9
$\begingroup$

I have been trying to figure out how to evaluate the following sum: $$S_n=\sum_{k=1}^{n} \frac{k}{k^4+1/4}$$

In the problem, the value of $S_{10}$ was given as $\frac{220}{221}$.

I have tried partial decomposition, no where I go. Series only seems like it telescopes, otherwise there isn't another way.

Any ideas are appreciated!

$\endgroup$
  • $\begingroup$ the solution containes the PolyGamma function $\endgroup$ – Dr. Sonnhard Graubner Sep 28 '17 at 15:03
  • $\begingroup$ @Dr.SonnhardGraubner Thanks, can you please explain me about it more? $\endgroup$ – akhmeteni Sep 28 '17 at 15:03
  • $\begingroup$ In general, any quartic polynomial of the form $x^4 + bx^2 + cx + d$ (there is a missing $x^3$ term) can be factored into $(x^2 + mx + p)(x^2 - mx + q)$ $\endgroup$ – DanielV Sep 29 '17 at 23:33
  • $\begingroup$ @JackD'Aurizio Where is the $q$ in the right hand side of the equation? If my old old textbook is correct then this formula (or at least this approach to factoring quartics) is due to Pascal. $\endgroup$ – DanielV Oct 1 '17 at 19:28
  • $\begingroup$ @DanielV: oh, sorry, I misread it. $\endgroup$ – Jack D'Aurizio Oct 1 '17 at 19:29
18
$\begingroup$

By Sophie Germain's identity $$ 4k^4+1 = (2k^2+2k+1)(2k^2-2k+1) \tag{A}$$ hence $$ \frac{1}{2k^2-2k+1}-\frac{1}{2k^2+2k+1} = \frac{4k}{4k^4+1} = \frac{k}{k^4+1/4}\tag{B} $$ and we may notice that by setting $p(x)=2x^2-2x+1$ we have $p(x+1)=2x^2+2x+1$.
In particular $$ \sum_{k=1}^{n}\frac{k}{k^4+1/4}=\sum_{k=1}^{n}\left(\frac{1}{p(k)}-\frac{1}{p(k+1)}\right) = \frac{1}{p(1)}-\frac{1}{p(n+1)}=1-\frac{1}{2n^2+2n+1} $$ equals $\frac{2n^2+2n}{2n^2+2n+1}$ for any $n\geq 1$.


Telescoping is not strictly necessary to be able to compute the value of similar series. For instance $$ \sum_{k\geq 0}\frac{1}{k^4+4} = \frac{\pi\cos\pi+\sinh\pi}{8\sinh\pi}, $$ but this is a different story, related with Weierstrass products, the Poisson summation formula or the (inverse) Laplace transform.

$\endgroup$
  • $\begingroup$ Thanks for enlightening answer! I may ask how does one get hints on thinking in that direction? $\endgroup$ – akhmeteni Sep 28 '17 at 15:15
  • $\begingroup$ Also tell me where I can find more identities like the one you provided (Sophie-germain identity)! $\endgroup$ – akhmeteni Sep 28 '17 at 15:17
  • 1
    $\begingroup$ @akhmeteni: I can only give you the hard answer: experience. Practice makes perfect, meaning that it really helps you in recognizing which paths are plausible and which paths are not. $\endgroup$ – Jack D'Aurizio Sep 28 '17 at 15:18
  • $\begingroup$ @akhmeteni: about SGI: artofproblemsolving.com/wiki/… $\endgroup$ – Jack D'Aurizio Sep 28 '17 at 15:18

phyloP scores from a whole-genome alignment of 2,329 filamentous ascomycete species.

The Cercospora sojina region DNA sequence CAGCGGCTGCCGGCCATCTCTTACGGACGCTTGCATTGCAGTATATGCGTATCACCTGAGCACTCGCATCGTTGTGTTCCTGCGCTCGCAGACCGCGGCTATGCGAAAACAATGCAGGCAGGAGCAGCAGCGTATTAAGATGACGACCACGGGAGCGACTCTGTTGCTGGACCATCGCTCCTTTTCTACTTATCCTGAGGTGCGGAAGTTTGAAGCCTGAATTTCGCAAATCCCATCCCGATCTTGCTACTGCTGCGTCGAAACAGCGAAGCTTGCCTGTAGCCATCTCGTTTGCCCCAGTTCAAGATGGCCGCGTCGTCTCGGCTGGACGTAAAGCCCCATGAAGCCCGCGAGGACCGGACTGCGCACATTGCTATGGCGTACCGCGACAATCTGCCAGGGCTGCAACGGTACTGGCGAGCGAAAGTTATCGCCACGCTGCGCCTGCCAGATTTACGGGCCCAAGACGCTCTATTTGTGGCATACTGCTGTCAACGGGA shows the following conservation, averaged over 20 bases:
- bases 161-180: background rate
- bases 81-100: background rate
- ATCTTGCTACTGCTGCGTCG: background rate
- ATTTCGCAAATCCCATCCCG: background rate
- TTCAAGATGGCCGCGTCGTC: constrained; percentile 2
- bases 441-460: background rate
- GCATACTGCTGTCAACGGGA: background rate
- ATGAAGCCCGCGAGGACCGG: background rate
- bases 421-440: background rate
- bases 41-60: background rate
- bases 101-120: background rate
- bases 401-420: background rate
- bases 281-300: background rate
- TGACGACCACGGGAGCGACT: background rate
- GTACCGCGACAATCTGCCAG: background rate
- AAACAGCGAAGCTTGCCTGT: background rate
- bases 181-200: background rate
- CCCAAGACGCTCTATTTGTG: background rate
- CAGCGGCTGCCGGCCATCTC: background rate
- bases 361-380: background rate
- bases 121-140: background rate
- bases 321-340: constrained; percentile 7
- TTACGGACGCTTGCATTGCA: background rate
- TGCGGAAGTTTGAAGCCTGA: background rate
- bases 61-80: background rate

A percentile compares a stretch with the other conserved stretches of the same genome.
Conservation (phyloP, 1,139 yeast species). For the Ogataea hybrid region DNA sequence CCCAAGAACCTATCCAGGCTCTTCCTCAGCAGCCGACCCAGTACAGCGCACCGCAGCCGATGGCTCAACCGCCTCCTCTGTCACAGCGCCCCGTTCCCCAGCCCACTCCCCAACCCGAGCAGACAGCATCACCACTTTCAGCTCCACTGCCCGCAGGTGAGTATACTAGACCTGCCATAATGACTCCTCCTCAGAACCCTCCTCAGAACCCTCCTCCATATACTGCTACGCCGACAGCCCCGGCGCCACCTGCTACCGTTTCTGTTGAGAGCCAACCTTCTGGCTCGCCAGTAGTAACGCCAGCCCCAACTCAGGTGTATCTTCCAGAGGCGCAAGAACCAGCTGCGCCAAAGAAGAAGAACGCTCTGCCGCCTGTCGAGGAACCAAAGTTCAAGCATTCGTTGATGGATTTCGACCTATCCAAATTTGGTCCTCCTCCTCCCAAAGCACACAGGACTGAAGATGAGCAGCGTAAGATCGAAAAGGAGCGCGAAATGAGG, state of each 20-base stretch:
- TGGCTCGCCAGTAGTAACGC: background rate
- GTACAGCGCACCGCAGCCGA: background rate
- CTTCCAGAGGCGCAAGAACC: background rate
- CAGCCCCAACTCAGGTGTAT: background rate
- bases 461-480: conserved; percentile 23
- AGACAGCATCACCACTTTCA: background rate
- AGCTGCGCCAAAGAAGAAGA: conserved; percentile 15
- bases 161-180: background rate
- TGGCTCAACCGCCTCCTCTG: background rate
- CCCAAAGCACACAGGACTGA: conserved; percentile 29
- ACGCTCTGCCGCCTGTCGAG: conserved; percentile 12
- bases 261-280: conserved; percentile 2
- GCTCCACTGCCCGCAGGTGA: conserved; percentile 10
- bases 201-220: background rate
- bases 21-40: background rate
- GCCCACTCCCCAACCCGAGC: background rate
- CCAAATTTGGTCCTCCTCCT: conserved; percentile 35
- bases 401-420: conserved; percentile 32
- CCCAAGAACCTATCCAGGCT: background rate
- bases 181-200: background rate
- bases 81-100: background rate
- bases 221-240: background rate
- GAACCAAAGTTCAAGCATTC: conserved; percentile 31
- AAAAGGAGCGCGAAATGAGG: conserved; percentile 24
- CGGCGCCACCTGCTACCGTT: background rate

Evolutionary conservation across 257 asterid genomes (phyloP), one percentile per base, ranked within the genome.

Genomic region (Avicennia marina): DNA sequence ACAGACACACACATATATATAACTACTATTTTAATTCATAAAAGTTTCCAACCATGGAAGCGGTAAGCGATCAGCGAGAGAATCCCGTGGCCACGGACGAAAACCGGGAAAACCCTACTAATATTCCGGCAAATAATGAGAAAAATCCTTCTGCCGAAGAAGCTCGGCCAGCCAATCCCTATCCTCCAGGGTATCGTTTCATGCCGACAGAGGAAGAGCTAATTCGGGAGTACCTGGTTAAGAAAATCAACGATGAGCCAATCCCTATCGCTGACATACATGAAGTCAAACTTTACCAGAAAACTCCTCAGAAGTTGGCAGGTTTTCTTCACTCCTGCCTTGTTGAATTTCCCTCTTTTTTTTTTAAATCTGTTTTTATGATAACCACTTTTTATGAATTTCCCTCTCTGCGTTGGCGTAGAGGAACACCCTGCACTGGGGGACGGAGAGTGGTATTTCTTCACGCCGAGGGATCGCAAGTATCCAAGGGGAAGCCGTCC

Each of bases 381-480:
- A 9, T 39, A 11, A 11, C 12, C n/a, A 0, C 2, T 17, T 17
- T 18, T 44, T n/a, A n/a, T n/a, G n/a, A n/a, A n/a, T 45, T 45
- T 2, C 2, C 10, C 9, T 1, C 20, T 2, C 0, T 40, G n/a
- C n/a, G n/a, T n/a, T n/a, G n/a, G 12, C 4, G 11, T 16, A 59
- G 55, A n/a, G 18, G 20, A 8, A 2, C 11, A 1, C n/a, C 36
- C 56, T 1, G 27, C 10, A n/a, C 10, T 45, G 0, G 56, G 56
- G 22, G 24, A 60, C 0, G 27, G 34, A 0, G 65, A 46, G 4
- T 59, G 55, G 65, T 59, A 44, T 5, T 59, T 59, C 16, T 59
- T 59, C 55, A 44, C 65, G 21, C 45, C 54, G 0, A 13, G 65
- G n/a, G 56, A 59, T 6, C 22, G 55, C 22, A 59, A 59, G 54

• 2
    $\begingroup$ +1 for the very simple telescoping approach and the remark at the end is a big bonus. $\endgroup$ – Paramanand Singh Oct 1 '17 at 14:21
4
$\begingroup$

Try to break the denominator into product of two factors:

$$\begin{align} 4k^4 + 1 &= (2k^2)^2 + 1 + 2 (2k^2) - 2 (2k^2) \\ &= (2k^2 +1)^2 - (2k)^2 \\ &= (2k^2 +2k +1)(2k^2 -2k+1) \end{align}$$

Using this we see the general term as:

$$T_k = \dfrac{1}{2k^2-2k+1} - \dfrac{1}{2k^2+2k+1} \\ T_{k+1} = \dfrac{1}{2k^2+2k+1} - \dfrac{1}{2(k+1)^2+2(k+1)+1} $$

Alternate terms cancel and the sum telescopes to:

$$1-\frac{1}{2n^2+2n+1}$$

$\endgroup$
  • $\begingroup$ Thanks to you too! $\endgroup$ – akhmeteni Sep 28 '17 at 15:23
  • $\begingroup$ you are welcome :) $\endgroup$ – samjoe Sep 28 '17 at 15:24
1
$\begingroup$

The solutions by Jack d'Aurizio and samjoe are no doubt optimal, but I wondered if one could discover a solution even if one were not so clever as to see the (Sophie Germain) factorization. Here are the values of $S_n = \sum_{k=1}^{n}\frac{k}{k^4+1/4}$ for $n \le 15$: $$\frac{4}{5},\frac{12}{13},\frac{24}{25},\frac{40}{41},\frac{60}{61},\frac{84}{85}, \frac{112}{113},\frac{144}{145},\frac{180}{181},\frac{220}{221},\frac{264}{265},\frac{ 312}{313},\frac{364}{365},\frac{420}{421},\frac{480}{481}. $$ One notices that the numerators are divisible by 4; dividing by 4, one recognizes the sequence of triangular numbers, $t_n = n(n+1)/2$. Thus one can guess that $S_n = \frac{4 t_n}{4 t_n + 1}$. Then one can set out to prove this guess by induction. The induction step requires proving the identity $$\frac{4 t_n}{4 t_n + 1} + \frac{4(n+1)}{4(n+1)^4 + 1} = \frac{4 t_{n+1}}{4 t_{n+1} + 1},$$ or equivalently $$\frac{4(n+1)}{4(n+1)^4 + 1} = \frac{4 t_{n+1}}{4 t_{n+1} + 1} -\frac{4 t_n}{4 t_n + 1}.$$ It is straightforward to verify this by simplifying the RHS, and in the course of this, one discovers the Sophie Germain factorization.

$\endgroup$

Your Answer

By clicking “Post Your Answer”, you agree to our terms of service, privacy policy and cookie policy

Not the answer you're looking for? Browse other questions tagged or ask your own question.